On this day 30 years ago, brothers Kurt and Rob Widmer founded Widmer Brewing Company in Portland, Oregon. In 1984, the two brothers began cobbling together their first brewery on NW Lovejoy using a mismatched variety of reclaimed equipment, including retired dairy tanks and vessels initially intended for use in a nuclear power plant that was never built. Though they didn’t know it at the time, opening their small, hand-built brewery would help shape craft brewing history.
To celebrate this major milestone, today Widmer Brothers Brewing announced the first three beers in the anticipated 30 Beers for 30 Years Series, the brewery’s most ambitious effort to date and one of the most elaborate series of beer releases from a brewery in the United States. The three releases – Altbier, Weizenbier, and Hefewiezen – were the first three beers that the brothers brewed, and each represents one of the first three years of Widmer Brothers’ existence: 1984, 1985, and 1986, respectively.
The three beers each hold a huge place in Widmer Brothers’ history. Altbier was the first beer brewed and sold by Widmer Brewing Company. While development of the beer began in 1984, Altbier wasn’t actually released to the public until 1985 after the brothers brewed and dumped the first twelve batches. It’s a testament to Kurt and Rob’s commitment to quality; they wanted the beer to be just right, a value that’s evident in every Widmer Brothers beer and one that has helped drive the brewery’s success since the beginning.
As Kurt and Rob recall, to the beer drinking public in the mid-80s, there were essentially two styles of beer: dark- and light-colored beers. At the time, Altbier was considered too bold, too hoppy and too dark by some, so Kurt and Rob decided that they needed a lighter beer to both satisfy consumer demand and help grow the brewery. With an eye toward their German heritage, in 1985, they decided to start brewing a filtered wheat beer, Weizenbier.
The two brothers sold Altbier and Weizenbier exclusively until 1986 when the late owner of The Dublin Pub, Carl Simpson, asked if they would brew a third beer. Since they had limited resources and space, the request put Kurt and Rob in a tough position. To meet the request, they improvised, took an innovative approach and decided to leave a portion of their Weizenbier unfiltered and sell it as a Hefeweizen. Thus The Original American Hefeweizen was born, creating a completely new beer style that would become the brewery’s flagship and reshape the craft beer landscape.. The rest is history.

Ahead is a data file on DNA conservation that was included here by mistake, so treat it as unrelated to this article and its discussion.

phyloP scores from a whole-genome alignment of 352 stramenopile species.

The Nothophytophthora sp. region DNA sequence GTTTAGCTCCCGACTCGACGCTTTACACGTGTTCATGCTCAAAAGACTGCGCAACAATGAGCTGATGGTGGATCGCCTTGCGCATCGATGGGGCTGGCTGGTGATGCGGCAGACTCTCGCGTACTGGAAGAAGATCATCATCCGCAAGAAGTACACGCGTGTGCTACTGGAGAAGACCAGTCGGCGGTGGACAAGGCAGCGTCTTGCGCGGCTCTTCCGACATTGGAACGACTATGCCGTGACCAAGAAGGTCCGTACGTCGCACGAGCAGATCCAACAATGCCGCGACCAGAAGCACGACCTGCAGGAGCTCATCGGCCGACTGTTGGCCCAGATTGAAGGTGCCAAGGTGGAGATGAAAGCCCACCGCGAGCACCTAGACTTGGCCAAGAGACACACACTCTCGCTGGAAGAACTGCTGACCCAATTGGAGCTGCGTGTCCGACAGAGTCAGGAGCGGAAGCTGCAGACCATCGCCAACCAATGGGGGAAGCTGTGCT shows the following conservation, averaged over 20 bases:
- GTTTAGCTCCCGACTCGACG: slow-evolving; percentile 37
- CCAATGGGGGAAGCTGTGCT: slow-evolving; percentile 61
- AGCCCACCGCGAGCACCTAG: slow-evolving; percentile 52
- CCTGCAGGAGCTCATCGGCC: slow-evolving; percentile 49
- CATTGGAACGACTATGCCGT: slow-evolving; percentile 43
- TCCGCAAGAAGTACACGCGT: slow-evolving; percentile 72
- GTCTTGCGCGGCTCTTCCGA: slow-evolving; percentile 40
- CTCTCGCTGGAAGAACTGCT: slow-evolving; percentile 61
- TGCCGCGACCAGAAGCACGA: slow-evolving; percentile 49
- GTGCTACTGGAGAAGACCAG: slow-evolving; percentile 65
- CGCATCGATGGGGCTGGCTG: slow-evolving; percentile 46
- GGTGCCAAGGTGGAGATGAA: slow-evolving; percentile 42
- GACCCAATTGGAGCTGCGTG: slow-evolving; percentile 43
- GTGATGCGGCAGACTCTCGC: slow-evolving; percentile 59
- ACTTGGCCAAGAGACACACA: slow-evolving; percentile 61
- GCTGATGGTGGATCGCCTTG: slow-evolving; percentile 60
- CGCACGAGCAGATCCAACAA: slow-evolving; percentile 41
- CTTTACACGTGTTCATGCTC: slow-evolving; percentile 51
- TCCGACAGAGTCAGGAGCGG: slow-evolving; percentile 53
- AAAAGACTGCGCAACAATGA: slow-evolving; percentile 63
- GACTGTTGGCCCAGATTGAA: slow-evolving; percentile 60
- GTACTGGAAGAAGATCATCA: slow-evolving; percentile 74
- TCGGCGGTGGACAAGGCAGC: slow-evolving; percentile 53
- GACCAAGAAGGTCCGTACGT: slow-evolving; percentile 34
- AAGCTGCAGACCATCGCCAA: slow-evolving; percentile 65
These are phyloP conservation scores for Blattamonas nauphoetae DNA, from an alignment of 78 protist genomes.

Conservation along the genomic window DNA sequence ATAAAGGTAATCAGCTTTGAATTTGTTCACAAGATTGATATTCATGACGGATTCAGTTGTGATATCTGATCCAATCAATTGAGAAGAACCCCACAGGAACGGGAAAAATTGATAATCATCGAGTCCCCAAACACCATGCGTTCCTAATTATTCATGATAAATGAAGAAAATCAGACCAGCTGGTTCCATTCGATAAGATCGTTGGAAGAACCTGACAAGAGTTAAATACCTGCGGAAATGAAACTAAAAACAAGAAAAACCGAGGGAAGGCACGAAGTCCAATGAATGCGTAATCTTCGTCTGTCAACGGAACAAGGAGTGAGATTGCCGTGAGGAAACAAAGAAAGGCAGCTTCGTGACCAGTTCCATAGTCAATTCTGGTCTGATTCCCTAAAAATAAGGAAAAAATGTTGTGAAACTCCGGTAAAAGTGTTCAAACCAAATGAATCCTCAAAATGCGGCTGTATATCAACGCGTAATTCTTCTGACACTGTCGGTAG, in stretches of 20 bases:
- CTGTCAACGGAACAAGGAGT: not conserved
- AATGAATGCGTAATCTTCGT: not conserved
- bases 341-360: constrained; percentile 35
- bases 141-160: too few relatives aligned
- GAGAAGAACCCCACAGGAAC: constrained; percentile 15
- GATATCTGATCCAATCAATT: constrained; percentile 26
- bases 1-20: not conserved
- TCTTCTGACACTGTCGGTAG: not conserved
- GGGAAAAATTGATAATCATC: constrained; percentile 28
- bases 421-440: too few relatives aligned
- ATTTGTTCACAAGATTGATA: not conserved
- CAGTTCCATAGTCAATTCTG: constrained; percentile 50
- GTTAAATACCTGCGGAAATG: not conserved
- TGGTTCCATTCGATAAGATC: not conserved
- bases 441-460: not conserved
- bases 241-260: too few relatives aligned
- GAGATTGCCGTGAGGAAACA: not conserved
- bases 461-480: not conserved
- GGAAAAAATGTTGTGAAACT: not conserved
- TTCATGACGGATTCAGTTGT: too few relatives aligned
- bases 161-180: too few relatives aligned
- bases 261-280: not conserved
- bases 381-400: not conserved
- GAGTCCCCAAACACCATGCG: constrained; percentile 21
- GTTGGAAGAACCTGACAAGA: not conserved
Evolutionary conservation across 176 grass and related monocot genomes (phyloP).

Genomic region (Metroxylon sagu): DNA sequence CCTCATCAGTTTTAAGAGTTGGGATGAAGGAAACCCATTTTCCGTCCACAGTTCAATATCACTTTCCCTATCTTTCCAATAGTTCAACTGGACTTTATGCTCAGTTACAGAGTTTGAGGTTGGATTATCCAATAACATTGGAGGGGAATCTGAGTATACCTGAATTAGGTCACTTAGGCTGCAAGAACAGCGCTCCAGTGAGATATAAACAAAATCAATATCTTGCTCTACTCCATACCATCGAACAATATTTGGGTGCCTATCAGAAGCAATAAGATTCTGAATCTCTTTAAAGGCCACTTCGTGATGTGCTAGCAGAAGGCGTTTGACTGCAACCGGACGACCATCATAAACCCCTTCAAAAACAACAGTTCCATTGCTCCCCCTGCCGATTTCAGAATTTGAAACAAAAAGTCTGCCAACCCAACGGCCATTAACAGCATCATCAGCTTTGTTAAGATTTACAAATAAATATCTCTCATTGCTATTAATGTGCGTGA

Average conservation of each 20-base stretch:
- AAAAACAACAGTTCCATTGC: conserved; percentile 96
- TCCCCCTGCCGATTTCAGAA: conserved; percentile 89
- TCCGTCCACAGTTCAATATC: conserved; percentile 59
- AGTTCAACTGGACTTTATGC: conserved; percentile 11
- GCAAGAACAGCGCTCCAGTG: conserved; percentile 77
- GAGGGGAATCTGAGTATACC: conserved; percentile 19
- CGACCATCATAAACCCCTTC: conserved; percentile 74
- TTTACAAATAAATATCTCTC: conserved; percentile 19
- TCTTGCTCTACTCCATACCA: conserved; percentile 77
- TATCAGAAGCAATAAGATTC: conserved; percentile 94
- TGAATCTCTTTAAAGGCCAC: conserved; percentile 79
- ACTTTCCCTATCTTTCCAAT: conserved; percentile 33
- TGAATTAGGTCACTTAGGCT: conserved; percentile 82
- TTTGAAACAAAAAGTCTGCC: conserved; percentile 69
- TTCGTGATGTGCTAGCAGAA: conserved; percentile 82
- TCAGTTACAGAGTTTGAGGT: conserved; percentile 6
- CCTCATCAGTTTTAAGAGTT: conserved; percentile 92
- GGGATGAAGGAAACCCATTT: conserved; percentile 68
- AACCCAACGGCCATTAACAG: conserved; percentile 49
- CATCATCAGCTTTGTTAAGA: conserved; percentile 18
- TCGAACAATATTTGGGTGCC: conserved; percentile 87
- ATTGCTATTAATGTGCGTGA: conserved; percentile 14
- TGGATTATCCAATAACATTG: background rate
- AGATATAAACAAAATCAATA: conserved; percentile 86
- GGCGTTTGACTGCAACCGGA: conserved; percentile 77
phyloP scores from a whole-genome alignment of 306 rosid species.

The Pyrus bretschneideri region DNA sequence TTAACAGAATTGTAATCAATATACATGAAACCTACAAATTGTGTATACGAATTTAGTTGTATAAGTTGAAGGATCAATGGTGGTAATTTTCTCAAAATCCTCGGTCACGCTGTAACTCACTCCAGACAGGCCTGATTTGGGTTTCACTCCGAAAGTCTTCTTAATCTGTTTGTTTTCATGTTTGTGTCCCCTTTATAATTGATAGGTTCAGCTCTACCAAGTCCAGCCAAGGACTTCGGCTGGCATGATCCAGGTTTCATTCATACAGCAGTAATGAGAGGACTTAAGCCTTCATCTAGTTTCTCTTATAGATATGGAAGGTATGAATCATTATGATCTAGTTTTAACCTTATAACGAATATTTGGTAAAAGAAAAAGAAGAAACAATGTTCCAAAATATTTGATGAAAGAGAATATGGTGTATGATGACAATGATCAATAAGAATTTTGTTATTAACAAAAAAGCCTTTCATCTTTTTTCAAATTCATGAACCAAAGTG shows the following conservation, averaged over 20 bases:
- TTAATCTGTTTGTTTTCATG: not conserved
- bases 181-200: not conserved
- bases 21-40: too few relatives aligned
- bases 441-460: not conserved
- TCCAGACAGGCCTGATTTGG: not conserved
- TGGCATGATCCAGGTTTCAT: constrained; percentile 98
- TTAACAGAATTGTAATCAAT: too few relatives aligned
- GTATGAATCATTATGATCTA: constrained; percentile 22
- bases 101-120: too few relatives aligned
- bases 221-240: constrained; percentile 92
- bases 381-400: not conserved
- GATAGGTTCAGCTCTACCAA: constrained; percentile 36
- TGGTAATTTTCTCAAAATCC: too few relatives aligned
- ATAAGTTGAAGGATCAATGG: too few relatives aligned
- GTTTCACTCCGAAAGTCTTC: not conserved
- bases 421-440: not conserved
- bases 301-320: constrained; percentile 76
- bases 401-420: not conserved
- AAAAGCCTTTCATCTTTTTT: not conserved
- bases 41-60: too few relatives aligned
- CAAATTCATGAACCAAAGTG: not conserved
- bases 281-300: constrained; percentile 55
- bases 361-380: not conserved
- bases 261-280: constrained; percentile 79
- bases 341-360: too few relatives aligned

“Looking back at these three releases puts our early days and growth of Widmer Brothers Brewing since then in perspective,” said Rob Widmer. “Like many young entrepreneurs, we were flying by the seat of our pants, and it’s truly surreal to revisit that time in our lives when Altbier, Weizenbier, and Hefeweizen were our only three offerings. I suppose it’s an understatement to say we’ve come a long way.”
Each re-release in the 30 Beers for 30 Years series is brewed in small batches to original specifications from archived recipes drawn up on notebook paper in the 80s. While Kurt and Rob were meticulous about keeping records, they didn’t necessarily take the most detailed notes.
“For these initial few releases, we were literally working from pieces of notebook paper, cross-referencing notes from various brews to figure out exactly how Kurt and Rob were brewing these beers 30 years ago,” said Ben Dobler, Widmer Brothers innovation brewer, who helped spearhead the series. “It’s a real challenge to replicate the recipes perfectly, especially when we consider the imperfections that likely made these beers great at the time. But we’re working hard to maintain the original character, intent and quality of these beers, which were extraordinary for their time.”